reconstruction of life in a New England village in the 1830s.
     1:00 PM: Buffet lunch at the Bullard Tavern in Old Sturbridge Village.
     2:30 PM: Depart from Old Sturbridge Village by charted buses.
     4:00 PM: Arrive New Haven and check in at the Holiday Inn, 30 Whitney Avenue, New Haven, CT 06511
                    Tel.: -203-777-6221, Fax: -203-772-1089.
     5:00 PM: Walk (5 minutes) to Beinecke Rare Book Library, Yale University (northeast corner of Wall and High Streets)
                     for reception in honor of the RAI tendered by the Beinecke Library. Formal opening of two exhibitions:
                    (1) "Treasures from the Yale Babylonian Collection" and  (2) "Seventy Years of Near Eastern Archaeology
                           at Yale."
     8:00 PM: Free evening.
II. Friday, July 10:
     9:00 AM to 12:00 Noon: Symposium (invited papers) on "Seals and Seal Impressions" in the lecture hall of the Yale Art
                     Gallery (entrance on High Street).
    12:30 to 2:00 PM: Lunch at Morse College (entrance on York Street).
      2:30 to 3:30 PM: Visit to the Babylonian Collection in Sterling Memorial Library (spouthwest corner of Wall and High
                     Streets). On-line Catalogue of  the Babylonian Collections at Yale to be opened to the World Wide Web and
                     demonstrated to the RAI.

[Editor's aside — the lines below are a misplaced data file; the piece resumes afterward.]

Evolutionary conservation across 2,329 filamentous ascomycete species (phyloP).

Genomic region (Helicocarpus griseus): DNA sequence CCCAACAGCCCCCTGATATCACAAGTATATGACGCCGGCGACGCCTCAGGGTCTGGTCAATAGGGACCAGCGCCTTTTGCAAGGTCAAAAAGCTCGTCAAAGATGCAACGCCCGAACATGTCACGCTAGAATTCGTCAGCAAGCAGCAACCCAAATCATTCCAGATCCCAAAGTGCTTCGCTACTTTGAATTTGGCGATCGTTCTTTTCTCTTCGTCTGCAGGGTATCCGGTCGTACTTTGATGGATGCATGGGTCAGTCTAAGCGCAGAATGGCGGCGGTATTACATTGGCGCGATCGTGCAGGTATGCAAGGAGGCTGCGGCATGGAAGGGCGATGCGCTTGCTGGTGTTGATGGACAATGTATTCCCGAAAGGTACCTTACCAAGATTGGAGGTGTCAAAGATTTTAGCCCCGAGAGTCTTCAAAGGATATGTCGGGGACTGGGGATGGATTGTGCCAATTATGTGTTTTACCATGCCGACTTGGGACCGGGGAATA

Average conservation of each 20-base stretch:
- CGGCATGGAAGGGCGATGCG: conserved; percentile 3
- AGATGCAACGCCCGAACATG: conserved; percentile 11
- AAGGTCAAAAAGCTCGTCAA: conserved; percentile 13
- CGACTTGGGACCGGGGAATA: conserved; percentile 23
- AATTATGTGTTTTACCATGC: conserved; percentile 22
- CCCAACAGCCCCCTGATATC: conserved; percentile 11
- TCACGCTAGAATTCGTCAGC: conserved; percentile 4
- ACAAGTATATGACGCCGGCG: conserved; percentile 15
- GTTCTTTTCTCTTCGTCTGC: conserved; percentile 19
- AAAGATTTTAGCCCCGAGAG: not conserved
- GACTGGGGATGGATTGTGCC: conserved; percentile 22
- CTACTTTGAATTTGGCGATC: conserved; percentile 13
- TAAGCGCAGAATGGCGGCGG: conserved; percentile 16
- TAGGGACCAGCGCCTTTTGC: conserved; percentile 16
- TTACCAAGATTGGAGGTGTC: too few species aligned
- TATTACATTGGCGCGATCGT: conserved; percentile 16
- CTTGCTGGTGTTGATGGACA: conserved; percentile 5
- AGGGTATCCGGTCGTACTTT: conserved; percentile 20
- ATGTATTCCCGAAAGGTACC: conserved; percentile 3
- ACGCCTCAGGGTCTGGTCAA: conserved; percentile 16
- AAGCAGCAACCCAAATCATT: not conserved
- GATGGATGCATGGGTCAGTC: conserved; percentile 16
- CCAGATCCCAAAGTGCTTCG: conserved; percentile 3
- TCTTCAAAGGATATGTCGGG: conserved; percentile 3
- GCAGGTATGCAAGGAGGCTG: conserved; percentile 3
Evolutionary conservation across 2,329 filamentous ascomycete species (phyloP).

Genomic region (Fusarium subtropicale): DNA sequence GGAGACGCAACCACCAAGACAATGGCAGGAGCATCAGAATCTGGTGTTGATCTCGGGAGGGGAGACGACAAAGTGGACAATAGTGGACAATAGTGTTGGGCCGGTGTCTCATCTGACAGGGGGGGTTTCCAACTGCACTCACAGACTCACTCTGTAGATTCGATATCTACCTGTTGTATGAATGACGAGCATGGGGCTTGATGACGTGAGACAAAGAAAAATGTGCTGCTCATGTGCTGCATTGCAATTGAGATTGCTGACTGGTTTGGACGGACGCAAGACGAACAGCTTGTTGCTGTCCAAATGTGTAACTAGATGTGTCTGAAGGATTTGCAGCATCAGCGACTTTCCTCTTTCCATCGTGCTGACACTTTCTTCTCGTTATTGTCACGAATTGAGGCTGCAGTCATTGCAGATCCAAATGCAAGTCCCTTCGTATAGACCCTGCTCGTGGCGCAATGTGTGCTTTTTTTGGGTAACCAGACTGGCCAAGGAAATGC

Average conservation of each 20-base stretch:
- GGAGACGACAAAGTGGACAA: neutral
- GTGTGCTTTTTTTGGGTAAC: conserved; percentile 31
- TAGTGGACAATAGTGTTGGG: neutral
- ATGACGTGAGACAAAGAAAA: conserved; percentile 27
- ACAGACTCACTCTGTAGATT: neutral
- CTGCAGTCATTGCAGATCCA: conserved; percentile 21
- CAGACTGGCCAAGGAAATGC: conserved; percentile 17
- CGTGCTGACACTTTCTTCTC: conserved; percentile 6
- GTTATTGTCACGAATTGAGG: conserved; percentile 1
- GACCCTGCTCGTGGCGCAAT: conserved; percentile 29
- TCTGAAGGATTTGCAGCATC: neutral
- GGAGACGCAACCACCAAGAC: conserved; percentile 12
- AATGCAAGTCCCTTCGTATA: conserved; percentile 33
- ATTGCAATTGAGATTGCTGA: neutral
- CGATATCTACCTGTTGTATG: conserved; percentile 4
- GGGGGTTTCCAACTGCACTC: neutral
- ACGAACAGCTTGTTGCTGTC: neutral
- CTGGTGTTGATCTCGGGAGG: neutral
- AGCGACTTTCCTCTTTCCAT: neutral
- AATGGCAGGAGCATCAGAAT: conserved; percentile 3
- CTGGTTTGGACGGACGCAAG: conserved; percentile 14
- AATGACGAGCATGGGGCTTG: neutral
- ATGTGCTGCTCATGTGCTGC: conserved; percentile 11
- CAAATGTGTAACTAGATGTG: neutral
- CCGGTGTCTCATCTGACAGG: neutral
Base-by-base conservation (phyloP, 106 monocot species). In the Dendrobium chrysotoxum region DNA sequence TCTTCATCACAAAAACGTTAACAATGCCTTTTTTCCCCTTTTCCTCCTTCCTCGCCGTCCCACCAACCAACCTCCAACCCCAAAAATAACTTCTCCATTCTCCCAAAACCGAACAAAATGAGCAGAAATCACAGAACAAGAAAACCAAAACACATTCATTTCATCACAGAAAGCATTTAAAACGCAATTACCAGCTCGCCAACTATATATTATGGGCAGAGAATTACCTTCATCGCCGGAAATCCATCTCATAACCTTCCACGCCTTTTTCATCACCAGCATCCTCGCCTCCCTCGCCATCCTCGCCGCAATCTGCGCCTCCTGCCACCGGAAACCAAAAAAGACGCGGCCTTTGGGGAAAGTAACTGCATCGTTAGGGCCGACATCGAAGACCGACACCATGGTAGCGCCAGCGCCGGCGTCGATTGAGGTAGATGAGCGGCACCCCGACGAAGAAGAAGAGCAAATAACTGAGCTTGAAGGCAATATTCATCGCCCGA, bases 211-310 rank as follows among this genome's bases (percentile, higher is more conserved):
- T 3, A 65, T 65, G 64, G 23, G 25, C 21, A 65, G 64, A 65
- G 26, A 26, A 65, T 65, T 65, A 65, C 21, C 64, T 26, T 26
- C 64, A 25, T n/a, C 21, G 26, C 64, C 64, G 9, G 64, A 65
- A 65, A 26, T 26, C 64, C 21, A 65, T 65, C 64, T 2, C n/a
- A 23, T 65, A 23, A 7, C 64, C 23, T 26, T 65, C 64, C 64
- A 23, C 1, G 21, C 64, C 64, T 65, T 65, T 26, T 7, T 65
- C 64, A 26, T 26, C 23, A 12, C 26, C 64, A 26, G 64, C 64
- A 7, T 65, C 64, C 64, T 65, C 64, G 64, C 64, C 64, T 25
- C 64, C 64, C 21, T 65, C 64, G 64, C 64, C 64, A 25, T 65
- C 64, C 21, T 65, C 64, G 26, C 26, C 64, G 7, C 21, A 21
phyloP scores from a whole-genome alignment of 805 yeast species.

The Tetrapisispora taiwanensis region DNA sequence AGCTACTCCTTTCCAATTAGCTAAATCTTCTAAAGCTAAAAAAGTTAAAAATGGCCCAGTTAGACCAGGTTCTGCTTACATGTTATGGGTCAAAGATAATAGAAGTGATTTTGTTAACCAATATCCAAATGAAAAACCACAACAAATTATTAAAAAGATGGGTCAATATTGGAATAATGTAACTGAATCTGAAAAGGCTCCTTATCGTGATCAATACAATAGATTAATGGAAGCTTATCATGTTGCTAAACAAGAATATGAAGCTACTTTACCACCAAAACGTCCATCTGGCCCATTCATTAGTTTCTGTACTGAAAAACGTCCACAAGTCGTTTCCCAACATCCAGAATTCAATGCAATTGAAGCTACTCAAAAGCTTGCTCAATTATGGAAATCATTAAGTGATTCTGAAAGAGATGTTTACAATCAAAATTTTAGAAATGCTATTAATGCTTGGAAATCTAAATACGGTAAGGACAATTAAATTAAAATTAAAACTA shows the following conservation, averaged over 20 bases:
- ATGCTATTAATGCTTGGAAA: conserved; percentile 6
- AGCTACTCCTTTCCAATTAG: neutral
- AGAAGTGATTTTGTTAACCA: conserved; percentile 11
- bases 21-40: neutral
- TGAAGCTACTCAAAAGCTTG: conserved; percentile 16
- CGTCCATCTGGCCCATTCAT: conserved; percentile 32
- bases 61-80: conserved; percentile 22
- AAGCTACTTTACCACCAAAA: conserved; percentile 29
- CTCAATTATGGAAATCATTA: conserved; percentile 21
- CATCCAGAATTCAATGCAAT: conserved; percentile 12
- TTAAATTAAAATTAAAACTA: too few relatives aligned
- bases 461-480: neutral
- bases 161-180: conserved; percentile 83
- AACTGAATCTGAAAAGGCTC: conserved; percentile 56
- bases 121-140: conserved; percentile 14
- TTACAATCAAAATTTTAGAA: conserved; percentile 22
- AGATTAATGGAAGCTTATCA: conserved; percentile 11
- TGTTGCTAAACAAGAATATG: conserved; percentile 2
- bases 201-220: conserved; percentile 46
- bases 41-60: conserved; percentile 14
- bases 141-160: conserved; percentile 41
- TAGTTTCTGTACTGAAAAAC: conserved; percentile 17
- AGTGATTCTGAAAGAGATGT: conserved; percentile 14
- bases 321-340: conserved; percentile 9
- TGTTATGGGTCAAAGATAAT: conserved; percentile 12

3:30 PM: Conclusion of RAI. Participants may stay on at the Holiday Inn, go on to New York, or return to Cambridge.
                     Transportation will be their own responsibility.
The all-inclusive package price for all the above is $ 80.00 for a shared  room (2 persons) and $ 115.00 for a private room. This price covers the bus from Cambridge to New Haven, admission and lunch at Old Sturbridge Village, hotel room for one night, and lunch on Friday. Those who wish to stay over on Friday night may do so at the rate of $ 36.50 for a shared room or $ 72.00 for a private room.
Registration forms (which will be sent out in December) should be received by April 1 and can be submitted to the undersigned by mail (Yale Babylonian Collection, Yale University Library, 130 Wall Street, Box 208240, New Haven, CT 06520) or E-mail (William.Hallo@Yale.edu) or Fax: (-203-432-7231). Payment for participation is due in full at the same time, and can be made by check or money order made out to Yale University and sent to Ms. Susan Adler, Director, Office of Conference Services, 246 Church Street, New Haven, CT 06520.
N E W S   D I G E S T

(ZNAF:  Baghdad)  Last week Iraq turned back US arms inspectors working for the United Nations and was poised for a new showdown if their colleagues posted in Baghdad ventured out to resume field operations.  The UN Special Commission (UNSCOM) in charge of disarming Iraq said the Iraqi authorities allowed in six arms inspectors of other nationalities, including the Swedish head of a monitoring centre in Baghdad.  UNSCOM addressed a letter to the UN Security Council president
to inform him of the incident at Habbaniya airport, west of the capital. Two Americans working for UNSCOM were asked "politely" to leave, in the incident at Habbaniya airport, west of the capital, a diplomatic source here said.  In "solidarity," a third US national who works for the International Atomic Energy Agency (IAEA) to disarm Iraq returned with them aboard a UN plane to Manama, although he was not turned back. The same US nationals had tried in vain to enter Iraq on Thursday, a day after President Saddam Hussein imposed a ban on Americans who work for UNSCOM and ordered out the eight posted
here. One of the eight Americans in Iraq also left on Sunday as part of a "normal rotation" of staff, who on Monday are to